The only dynamic language I truly like is Clojure and a large part of that is because the deep immutability constrains state interactions across the system. I found it to be reliable but the pain of major refactors means it’s not something I advocate for on the job. I used to think you had to have that immutability to get the control benefits but Rust’s immutable by default and single writer rule enforced by the compiler achieves most of the practical benefits with much lower runtime overhead.

- u/grayrest on reddit

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I’m finding that the majority of my time goes into writing straightforward business logic and refactoring tests, for which Rust doesn’t get in the way. It’s only during certain parts of the project’s lifetime that I’ve had to build the foundations (abstractions, layering, async constructs, etc.) or done large redesigns, and it’s only during those times that I’ve had my fights with Rust.

In other words: given a sufficiently large project or team, and irrespective of the language, there will always be a set of core maintainers that design, write and maintain the foundations. This set of people knows the ins and outs of the project and should know the ins and outs of the language and its ecosystem. This set of people is necessary . But once these foundations are in place, all other contributors can focus on the exciting aspects of building features. Rust’s complexities may still get in the way, but not much more than those of other languages.

By Julio Merino in Rust is hard, yes, but does it matter?.

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I like the option to have both a foot gun as well as a foot harpoon in the same project.
-- ridicalis @ https://www.reddit.com/r/rust/comments/unmdsn/multiparadigm_in_c_is_bad_actually/i8bu6od/

At least have the footgun and foot harpoon be designed by the same person with a holster that was designed to hold both!
-- thecodedmessage @ https://www.reddit.com/r/rust/comments/unmdsn/multiparadigm_in_c_is_bad_actually/i8bvv93/

(A conversation on thecodedmessage's latest post on C++ vs. Rust. More specifically, how C++ is more or less three independently designed languages in one, each from a different era of thought, for lack of Rust's focus on tools like Editions.)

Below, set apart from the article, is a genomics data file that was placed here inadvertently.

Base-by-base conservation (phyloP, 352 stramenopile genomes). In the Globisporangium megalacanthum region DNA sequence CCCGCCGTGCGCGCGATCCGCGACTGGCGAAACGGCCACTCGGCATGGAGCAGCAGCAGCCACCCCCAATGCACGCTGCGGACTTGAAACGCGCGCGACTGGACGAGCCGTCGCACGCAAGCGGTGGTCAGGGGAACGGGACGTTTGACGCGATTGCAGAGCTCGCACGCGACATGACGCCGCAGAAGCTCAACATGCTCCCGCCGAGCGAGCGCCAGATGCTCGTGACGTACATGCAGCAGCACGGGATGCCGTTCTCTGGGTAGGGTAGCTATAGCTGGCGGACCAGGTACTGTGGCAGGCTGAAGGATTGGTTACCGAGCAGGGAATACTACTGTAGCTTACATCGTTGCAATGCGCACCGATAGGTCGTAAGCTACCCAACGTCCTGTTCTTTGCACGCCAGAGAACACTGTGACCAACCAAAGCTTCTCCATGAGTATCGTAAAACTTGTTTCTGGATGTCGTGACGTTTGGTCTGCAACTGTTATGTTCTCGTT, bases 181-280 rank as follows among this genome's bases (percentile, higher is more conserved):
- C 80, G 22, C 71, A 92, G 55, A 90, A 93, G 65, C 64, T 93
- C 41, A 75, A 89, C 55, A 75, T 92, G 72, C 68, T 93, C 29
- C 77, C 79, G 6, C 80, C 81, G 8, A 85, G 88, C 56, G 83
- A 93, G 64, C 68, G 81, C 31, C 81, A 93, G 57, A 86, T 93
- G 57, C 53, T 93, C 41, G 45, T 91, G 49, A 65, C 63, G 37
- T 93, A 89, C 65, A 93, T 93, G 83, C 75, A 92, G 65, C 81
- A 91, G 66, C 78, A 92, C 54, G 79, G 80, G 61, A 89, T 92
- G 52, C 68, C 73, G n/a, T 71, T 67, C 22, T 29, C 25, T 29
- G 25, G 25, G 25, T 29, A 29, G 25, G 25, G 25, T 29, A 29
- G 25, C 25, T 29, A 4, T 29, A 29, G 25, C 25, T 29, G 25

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It is worth remembering that there is an infinitely large set of programs but a very small set of useful programs. A programming language is a form of ad-hoc compression algorithm, it is intended to sort the set of useful programs to have shorter encodings than the undesirable ones. Programs with certain categories of error or security vulnerability should be harder or impossible to express.

david_chisnall on lobste.rs.

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Rust takes Python's 'explicit is better than implicit' to the next level, almost to the extreme!

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This is the difference in approaches of the two languages. In C++ if the code is vulnerable, the blame is on the programmer. In Rust if the code is vulnerable, Rust considers it a failure of the language, and takes responsibility to stop even “bad” programmers from writing vulnerable code. I can’t stress enough how awesome it is that I can be a careless fool, and still write perfectly robust highly multi-threaded code that never crashes.

kornel on lobste.rs (again)

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I have to raise a little red flag on the above quote least other are led astray with a false sense of security.

When one says software is "vulnerable" that is usually in the context of security. Basically trying to stop bad actors from using systems in bad ways.

Whilst Rust certainly enforces lots of rules to help reduce silly coding errors that introduce memory use and other silly mistakes and whilst that prevents a lot of bugs that could cause security issues it does not ensure ones code does not have security vulnerabilities.

If Rust code contains security vulnerabilities, for example an incorrectly implemented encryption system, the programmar cannot blame the language or compiler for it.

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In C everybody’s gangsta until someone dereferences a pointer.

-- /u/Schievel1 @ https://www.reddit.com/r/rust/comments/uum5re/what_are_legitimate_problems_with_rust/i9lxifc/